WASHINGTON--President Obama prepared Thursday for the possibility of launching a U.S. military action against Syria within days, even as Britain opted out in a vote by Parliament.
Advisers said the president would be willing to retaliate against Syria alone.
"The president of the United States is elected with the duty to protect the national security interests in the United States of America," White House spokesman Josh Earnest said.
Caitlin Hayden, National Security Council spokeswoman, said the United States would continue to consult with Britain but Obama would make decisions based on "the best interests of the United States."
Earlier, the White House stepped up efforts to consult with Congress in advance of any U.S. military intervention in Syria, including private communications between President Obama and House Speaker John Boehner, R-Ohio, and a conference call for congressional leaders with senior administration officials.
"That conference call is just the latest in a series of robust congressional consultations that everybody from the president on down in the administration have been engaged in over the last few days," Earnest said of the Thursday evening briefing.
Officials including National Security Adviser Susan Rice, Secretary of State John Kerry, Secretary of Defense Chuck Hagel, and Director of National Intelligence James Clapper briefed leaders and committee chairman with jurisdiction on foreign policy and the U.S. military.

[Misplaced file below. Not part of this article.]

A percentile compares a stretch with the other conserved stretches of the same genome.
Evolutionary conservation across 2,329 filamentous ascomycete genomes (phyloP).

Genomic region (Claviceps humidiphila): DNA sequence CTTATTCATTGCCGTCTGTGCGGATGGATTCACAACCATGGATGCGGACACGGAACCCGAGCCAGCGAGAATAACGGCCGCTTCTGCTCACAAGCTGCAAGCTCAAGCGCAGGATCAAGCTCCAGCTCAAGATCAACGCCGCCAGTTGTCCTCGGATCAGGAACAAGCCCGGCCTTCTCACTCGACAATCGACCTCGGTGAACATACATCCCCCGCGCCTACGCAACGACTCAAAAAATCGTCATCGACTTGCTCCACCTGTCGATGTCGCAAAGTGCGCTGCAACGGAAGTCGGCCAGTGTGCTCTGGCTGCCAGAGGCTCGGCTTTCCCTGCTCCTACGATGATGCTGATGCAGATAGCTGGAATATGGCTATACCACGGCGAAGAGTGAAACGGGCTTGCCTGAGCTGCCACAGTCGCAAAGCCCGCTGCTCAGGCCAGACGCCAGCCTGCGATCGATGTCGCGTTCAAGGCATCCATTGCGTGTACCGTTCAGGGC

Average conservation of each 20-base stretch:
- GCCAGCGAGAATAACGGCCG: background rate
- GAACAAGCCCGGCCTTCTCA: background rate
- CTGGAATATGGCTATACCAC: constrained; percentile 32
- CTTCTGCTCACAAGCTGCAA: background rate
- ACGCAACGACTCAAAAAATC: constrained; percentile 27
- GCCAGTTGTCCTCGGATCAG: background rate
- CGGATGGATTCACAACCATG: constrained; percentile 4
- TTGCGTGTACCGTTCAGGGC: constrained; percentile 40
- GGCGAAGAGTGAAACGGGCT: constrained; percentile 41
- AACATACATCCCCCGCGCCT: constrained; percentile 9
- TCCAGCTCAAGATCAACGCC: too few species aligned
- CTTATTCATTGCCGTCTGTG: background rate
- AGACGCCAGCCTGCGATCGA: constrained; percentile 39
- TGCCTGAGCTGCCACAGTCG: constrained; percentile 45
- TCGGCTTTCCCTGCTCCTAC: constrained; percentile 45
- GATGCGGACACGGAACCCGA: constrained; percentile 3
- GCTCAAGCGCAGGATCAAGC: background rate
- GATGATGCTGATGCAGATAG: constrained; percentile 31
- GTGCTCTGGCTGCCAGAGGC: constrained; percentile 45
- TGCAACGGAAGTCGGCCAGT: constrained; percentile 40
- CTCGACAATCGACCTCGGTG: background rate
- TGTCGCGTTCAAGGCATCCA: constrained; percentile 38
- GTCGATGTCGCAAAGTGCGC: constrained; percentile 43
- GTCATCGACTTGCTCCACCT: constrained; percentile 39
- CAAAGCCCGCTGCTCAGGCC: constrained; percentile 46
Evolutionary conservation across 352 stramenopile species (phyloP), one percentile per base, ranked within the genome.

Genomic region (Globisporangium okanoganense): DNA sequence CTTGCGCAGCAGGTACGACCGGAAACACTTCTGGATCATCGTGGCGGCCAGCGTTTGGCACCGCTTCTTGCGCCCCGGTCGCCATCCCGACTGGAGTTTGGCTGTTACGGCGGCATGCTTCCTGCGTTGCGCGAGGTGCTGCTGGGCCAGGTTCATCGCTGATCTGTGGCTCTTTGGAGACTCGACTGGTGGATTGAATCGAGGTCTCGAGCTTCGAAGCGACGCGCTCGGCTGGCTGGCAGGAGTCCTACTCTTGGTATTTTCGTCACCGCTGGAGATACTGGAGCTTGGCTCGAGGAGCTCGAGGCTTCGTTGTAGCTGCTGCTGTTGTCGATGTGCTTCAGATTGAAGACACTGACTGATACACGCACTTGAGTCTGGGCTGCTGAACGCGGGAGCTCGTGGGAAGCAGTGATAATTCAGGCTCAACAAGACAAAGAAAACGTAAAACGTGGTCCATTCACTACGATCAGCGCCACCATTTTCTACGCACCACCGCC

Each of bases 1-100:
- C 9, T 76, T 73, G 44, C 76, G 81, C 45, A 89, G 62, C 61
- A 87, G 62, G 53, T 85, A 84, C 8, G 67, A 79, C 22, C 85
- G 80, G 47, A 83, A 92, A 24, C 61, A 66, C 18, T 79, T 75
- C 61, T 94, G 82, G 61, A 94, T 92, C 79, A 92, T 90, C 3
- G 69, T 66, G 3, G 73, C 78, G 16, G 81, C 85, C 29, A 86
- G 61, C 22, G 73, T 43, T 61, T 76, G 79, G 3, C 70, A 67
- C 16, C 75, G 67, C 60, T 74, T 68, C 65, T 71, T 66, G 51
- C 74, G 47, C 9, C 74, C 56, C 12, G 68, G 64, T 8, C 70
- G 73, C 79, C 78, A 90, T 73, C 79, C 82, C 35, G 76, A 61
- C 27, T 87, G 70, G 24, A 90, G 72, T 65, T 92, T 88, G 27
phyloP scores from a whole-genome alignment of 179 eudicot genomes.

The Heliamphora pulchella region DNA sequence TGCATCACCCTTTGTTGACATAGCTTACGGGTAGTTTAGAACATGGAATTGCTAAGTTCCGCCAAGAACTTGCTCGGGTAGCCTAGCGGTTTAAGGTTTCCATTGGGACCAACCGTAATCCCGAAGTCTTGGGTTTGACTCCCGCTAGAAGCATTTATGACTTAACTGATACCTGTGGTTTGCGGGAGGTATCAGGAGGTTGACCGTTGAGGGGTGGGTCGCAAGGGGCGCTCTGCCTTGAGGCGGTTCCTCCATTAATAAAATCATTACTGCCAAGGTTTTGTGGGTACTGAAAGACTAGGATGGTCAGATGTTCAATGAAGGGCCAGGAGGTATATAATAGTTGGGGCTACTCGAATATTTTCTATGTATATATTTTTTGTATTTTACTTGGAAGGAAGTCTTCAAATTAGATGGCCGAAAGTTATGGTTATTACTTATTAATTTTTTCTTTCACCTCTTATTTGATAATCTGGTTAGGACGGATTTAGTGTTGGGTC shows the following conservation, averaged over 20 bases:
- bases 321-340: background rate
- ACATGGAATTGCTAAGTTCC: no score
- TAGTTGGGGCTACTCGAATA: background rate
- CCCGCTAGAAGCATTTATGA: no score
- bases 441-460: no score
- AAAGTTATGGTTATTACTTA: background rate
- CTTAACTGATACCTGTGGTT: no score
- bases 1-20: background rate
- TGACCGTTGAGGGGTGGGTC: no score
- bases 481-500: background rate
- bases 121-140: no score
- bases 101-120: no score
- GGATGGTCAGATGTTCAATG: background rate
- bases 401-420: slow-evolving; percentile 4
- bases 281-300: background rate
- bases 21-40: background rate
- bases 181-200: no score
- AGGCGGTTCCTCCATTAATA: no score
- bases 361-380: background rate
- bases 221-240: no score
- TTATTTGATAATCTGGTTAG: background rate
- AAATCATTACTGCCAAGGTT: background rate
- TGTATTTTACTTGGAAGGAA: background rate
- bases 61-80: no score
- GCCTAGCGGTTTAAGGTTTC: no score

More than one quarter of the 435-member House has signed a letter authored by Rep. Scott Rigell, R-Va., calling on the president to seek a formal vote for congressional authorization for action in Syria. Boehner has stopped short of calling for a vote, but has publicly chided the president for not making a strong enough case to either Congress or the public.
Following a private call with the president on Thursday, Brendan Buck, a spokesman for Boehner said "it is clear that further dialogue and consultation with Congress, as well as communication with the American public, will be needed."
The White House is unlikely to seek formal congressional approval, but Earnest said the White House is making an effort to consult closely with Congress.
Contributing: The Associated Press